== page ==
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The Man Who Broke the Bank of ...


The Man Who Broke the Bank of England, George Soros

The Man Who Broke the Bank of England, George Soros
The Silicon Review
17 December, 2018

George Soros is a Hungarian-American investment magnate and philanthropist who is the founder of Soros Fund Management, one of the world’s largest hedge funds. Born into a well-to-do upper-middle-class Jewish family in Budapest, Hungary, Soros’s family changed their original name, Schwartz to Soros to protect themselves against the increasingly anti-Semitic regime of their country. Having survived one of the most brutal battles of the Second World War which happened in their city, Soros later moved to England and enrolled at the London School of Economics, graduating with a degree in Bachelor of Science and a Master’s Degree in the same.

Soros discovered his passion for finance and worked for a few reputed companies in varying positions that involved trading and speculation in stocks. It was during this period that he developed his own economic theory, called the theory of reflexivity and went on to start a hedge fund with $4 million, a princely sum, considering the fact that it was in 1969. The fund grew in value and Soros went on to establish another organization, the Soros Fund Management. Over the many years that the fund was operational, George Soros guided it through various market scenarios and several booms and busts. After a few decades, the size of the fund had grown to billions of dollars. However, an incident concerning the British currency would elevate Soros’s reputation to global heights.

It all started with the debate in the British government about the Pound Sterling being included in the European Union’s European Exchange Rate Mechanism, which would have serious consequences for the economy of the United Kingdom. After a thorough speculation of the economic conditions, Soros began building up a sizeable short position for months leading up to September of 1992, when the UK government decided to withdraw the Pound Sterling from the European Exchange Rate Mechanism, in an effort to maintain the currency’s value. From his favorably established short position, George Soros short sold more than $10 billion in pounds, taking advantage of the UK government’s decision. This deal alone made Soros richer by over a billion pounds and earned him the title of “The man who broke the Bank of England”.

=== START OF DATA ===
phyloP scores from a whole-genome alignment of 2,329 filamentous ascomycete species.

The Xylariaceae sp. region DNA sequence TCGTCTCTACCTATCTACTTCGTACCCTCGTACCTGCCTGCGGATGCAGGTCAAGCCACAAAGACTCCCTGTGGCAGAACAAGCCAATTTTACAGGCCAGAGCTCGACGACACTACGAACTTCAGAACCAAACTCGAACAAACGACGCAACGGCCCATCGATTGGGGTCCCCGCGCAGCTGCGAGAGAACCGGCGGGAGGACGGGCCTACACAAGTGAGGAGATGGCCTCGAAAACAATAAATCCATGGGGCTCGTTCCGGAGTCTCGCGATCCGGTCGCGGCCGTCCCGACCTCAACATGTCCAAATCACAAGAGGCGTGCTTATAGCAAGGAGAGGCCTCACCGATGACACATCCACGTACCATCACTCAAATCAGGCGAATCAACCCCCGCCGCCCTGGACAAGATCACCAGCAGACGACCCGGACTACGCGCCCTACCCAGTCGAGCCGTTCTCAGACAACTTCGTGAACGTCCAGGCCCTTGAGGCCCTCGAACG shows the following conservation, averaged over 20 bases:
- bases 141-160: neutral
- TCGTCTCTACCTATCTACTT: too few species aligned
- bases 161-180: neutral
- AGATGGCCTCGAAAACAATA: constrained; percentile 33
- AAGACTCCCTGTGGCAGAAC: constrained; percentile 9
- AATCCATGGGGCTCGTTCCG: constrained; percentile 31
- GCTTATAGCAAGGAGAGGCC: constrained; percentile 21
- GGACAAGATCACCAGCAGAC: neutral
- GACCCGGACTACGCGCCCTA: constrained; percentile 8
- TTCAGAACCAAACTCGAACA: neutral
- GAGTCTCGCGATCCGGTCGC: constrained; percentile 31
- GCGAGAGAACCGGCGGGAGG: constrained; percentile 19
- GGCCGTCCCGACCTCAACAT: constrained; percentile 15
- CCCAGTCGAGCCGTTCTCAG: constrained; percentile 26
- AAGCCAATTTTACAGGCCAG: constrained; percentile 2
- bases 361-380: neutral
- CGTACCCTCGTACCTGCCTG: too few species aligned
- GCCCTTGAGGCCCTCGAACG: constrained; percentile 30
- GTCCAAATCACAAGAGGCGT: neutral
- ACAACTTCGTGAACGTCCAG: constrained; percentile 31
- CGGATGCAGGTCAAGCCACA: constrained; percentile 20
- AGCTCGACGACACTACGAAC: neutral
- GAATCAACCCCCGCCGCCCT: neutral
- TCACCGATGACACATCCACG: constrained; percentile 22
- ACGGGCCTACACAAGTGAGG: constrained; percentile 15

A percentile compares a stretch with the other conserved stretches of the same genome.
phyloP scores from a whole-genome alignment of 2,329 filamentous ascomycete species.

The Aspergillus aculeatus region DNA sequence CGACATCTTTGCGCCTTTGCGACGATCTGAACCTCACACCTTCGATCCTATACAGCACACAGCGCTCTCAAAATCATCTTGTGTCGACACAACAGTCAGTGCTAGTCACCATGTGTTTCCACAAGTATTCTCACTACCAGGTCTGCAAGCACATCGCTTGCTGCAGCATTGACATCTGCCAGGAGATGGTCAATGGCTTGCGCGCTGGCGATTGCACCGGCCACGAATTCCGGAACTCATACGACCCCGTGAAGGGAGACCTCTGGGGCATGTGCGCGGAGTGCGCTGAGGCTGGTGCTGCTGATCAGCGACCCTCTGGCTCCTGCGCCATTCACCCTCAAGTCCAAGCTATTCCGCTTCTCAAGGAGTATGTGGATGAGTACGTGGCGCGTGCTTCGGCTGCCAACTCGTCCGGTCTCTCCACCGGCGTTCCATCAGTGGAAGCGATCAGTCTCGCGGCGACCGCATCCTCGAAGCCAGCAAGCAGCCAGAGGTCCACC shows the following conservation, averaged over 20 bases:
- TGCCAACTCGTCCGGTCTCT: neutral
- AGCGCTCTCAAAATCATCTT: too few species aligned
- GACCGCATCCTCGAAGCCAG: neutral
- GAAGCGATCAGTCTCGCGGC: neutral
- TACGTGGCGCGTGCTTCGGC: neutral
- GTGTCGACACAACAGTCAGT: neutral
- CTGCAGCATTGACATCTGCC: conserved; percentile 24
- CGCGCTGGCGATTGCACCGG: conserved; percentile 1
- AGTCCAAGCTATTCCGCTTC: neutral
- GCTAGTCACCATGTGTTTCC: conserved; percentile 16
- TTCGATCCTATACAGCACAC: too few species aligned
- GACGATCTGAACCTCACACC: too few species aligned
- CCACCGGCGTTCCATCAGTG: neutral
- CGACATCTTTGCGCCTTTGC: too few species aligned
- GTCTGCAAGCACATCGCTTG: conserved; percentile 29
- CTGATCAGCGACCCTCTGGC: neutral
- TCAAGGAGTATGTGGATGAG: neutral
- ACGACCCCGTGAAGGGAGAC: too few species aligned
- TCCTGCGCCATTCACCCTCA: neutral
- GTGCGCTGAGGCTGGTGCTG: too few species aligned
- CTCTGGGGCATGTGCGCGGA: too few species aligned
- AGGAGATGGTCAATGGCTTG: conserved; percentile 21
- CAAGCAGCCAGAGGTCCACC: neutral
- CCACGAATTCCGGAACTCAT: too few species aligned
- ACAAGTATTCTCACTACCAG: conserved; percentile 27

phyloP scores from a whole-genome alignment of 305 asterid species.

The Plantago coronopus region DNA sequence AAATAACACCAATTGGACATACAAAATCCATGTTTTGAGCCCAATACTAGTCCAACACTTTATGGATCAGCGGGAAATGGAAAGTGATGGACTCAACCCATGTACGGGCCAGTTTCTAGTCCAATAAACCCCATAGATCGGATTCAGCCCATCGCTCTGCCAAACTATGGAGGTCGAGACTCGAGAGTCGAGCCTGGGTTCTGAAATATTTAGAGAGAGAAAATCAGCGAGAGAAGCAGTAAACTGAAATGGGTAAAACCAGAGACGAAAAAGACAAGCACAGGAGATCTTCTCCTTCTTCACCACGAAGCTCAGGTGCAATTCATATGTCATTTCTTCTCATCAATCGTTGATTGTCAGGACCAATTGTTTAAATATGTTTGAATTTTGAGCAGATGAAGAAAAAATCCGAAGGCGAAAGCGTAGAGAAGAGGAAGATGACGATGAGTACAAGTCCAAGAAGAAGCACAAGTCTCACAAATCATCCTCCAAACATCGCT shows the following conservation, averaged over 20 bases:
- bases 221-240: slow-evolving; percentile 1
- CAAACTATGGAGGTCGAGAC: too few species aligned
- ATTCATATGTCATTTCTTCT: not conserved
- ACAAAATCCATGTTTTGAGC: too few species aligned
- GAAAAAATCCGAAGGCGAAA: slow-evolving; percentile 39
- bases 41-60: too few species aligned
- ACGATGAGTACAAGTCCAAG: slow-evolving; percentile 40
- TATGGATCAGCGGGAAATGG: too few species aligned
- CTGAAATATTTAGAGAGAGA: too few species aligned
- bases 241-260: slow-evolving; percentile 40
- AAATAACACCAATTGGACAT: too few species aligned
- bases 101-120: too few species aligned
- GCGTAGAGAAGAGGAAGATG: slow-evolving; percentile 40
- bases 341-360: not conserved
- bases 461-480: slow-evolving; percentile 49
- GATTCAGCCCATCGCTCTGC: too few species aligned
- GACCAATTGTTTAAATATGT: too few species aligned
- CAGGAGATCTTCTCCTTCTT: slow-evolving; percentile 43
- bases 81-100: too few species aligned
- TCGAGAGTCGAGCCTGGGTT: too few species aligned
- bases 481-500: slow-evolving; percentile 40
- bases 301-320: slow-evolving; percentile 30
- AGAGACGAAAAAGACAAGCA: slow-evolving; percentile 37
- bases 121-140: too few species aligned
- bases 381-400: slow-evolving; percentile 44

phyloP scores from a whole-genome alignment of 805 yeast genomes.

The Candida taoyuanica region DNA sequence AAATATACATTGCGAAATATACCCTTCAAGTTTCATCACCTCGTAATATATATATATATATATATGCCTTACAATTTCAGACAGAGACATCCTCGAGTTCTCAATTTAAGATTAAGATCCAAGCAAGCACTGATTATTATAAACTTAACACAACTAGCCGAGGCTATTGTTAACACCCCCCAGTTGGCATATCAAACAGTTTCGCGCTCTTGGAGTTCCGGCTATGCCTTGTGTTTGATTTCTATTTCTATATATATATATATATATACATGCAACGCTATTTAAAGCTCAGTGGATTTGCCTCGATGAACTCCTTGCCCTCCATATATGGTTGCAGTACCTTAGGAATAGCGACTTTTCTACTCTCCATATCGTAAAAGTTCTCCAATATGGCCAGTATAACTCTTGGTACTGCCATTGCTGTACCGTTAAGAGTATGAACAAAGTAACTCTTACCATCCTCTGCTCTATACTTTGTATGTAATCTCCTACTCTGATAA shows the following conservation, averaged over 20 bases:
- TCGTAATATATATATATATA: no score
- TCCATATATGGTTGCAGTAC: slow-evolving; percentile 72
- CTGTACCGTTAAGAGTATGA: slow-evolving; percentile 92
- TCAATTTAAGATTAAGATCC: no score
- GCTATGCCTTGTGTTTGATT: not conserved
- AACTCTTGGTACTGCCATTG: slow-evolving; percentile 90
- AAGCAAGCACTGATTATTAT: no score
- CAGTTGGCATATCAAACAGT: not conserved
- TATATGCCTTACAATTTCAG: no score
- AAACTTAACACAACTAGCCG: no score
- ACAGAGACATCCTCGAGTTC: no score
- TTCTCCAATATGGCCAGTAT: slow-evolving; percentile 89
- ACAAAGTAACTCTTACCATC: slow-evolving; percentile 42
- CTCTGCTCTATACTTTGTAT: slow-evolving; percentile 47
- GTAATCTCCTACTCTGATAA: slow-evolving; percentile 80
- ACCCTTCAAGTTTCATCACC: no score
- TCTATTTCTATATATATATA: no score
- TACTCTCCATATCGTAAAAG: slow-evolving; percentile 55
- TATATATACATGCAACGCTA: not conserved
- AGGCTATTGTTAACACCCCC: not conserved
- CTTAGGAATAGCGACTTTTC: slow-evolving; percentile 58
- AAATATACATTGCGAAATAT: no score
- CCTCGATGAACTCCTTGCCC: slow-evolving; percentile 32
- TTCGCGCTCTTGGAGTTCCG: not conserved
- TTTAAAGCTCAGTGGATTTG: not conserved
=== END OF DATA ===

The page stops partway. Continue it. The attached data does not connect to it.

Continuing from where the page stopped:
At his peak, Soros was worth over $25 billion dollars, easily making him the richest and arguably the most successful hedge fund manager in the world. Having struggled significantly in his childhood, Soros dedicated a large portion of his wealth to fund charitable causes that not only improve the lives of people but also push for greater accountability and transparency in governments. He has donated more than $32 billion through his organization, Open Society Foundations. The foundation advances justice, education and public health. His contributions to civil liberties and progressive policies have attracted the ire of conservative governments. Additionally, he was even instrumental in causing the downfall of communist governments in some former East Bloc governments.

George Soros exemplifies the spirit and ideals of free enterprise and does not deter from taking a stance for his beliefs.